She could never go home.
“Who’ll want the cow now?” Anya would snicker.
“Who ever did?” Dalia would chime in.
They’d both puff at those stinking cigarillos as they took turns – like Heckle and Jeckle – belittling her until she felt like something less than human. They’d mock her and insult her, and eventually turn to slurring her long dead mother until Chelsea could take no more. When they’d finally had enough of the sport – at least for the time – she’d be left all alone to slowly drown in her embarrassment. That was the most awful part; even when she got away from her aunts, she would always carry around her shame. There would be no escaping it.
“No!” She shouted to the empty room as she let the silk fall limply into the bleach filled sink.
With her naked back to the bathroom door, she held the rusty sheers as firmly as she could in her right hand. She sucked in a deep breath, and plunged the blades deep into the left wrist before yanking them in an upward motion. She’d expected it to hurt more, but as the blood began to pump and spill over her legs, and pool on the tile below her, she felt only a slight, dull stinging sensation…
He sat slumped behind the wheel of his jeep, watching as the rain fall over the downhearted mourners who’d gathered to pay their respects. He couldn’t go down there to say goodbye; not with his guilt painted so clearly across his face; but he couldn’t force himself to stay away altogether either.
He sipped cheap whiskey from his father’s antique flask and watched the rain sluice down his windshield.
It wasn’t supposed to be like this. It was just a little bit of fun… no one was going to get hurt. He’d never even considered such an outcome when he’d suggested the bet.
It was simple; the five of them would each invite an unpopular girl – a known virgin – to prom, work their charms and do their best to get a shot at the cherry before midnight. They’d each put $200 into the pot; losers got nothing, winners split the spoils.
It was just a little bit of fun – their last hoorah before their high school days were behind them – and no one was going to get hurt.
Tyler had been the luckiest of them all – or so he’d thought – since Chelsea White was actually pretty cute, even if she didn’t know it herself. Mark had gotten stuck with Chelsea’s slightly chubby best friend, Anna, and the rest of the guys picked random geeky girls from their classes.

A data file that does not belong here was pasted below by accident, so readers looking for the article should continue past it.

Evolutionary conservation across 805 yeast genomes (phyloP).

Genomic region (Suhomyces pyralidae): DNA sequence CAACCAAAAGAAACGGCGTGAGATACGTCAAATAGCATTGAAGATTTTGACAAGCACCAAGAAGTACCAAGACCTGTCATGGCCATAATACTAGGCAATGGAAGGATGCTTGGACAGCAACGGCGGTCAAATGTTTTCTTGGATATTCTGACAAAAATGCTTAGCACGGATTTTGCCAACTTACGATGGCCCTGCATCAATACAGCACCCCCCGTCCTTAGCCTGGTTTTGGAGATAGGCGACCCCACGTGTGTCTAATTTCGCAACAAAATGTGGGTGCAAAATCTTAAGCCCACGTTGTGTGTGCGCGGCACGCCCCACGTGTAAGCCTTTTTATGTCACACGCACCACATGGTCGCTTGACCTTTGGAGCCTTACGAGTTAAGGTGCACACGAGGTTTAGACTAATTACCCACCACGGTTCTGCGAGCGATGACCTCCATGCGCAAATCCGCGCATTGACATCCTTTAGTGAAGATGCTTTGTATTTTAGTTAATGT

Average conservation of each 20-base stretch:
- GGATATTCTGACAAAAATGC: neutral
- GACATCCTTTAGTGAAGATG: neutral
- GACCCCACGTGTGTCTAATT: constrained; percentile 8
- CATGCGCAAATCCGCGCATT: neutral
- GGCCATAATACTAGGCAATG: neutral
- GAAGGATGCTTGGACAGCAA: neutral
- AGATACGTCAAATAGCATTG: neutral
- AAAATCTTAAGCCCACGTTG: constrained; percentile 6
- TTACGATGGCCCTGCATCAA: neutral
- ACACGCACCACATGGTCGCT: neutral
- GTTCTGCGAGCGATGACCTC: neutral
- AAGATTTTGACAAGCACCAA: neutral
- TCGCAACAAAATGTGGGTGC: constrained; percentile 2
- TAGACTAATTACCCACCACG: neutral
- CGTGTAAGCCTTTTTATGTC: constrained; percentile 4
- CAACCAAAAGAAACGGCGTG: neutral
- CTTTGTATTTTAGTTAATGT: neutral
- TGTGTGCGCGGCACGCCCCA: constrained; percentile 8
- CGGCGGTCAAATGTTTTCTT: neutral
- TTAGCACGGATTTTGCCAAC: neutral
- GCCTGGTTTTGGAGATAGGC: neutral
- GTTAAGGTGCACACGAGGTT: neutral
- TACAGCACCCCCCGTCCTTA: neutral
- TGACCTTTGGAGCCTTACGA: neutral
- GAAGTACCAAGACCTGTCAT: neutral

Matt had struck out early in the night; his date leaving with another guy. Kevin had had a glass of punch thrown in his face by the mousy chick that headed their school’s chess club – he’d never been that smooth, and none of them – including Matt himself – had expected him to win the pot anyway. James had chickened out entirely and cancelled his date at the last minute, opting to come to prom alone instead.
It had come down to him and Tyler, and though Mark already made up his mind not to mess with poor, sweet Anna’s feelings; she was too kind and smart and funny, and every time he looked at her, he kept thinking of his little sister; he’d told no one that he’d lost the nerve to go through with the bet, even while still teasing and cajoling his best friend to make his move. When Tyler finally confessed that he was actually starting to like the girl, Mark got the other guys in on the taunting. Eventually, Tyler caved.
Mark drooped against the steering wheel with his head in his hands as he began to sob. He wished he could take it all back, but it was too late; the damage was already done.
He’d never meant for Chelsea to flip out; never even considered the possibility that the game might press one of the girls to kill themselves; and he certainly never thought that a little bit of fun on their prom night would lead his best friend to take his own life just days before graduation.
Mark sniffled as he looked over the rain battered cemetery to where Tyler’s parents stood clutching desperately at each other over their only child’s grave. He felt the blades of guilt twist in his guts for the umpteenth time, and choked back the remaining whiskey in an attempt to dull the sickness.
It was just a little bit of fun.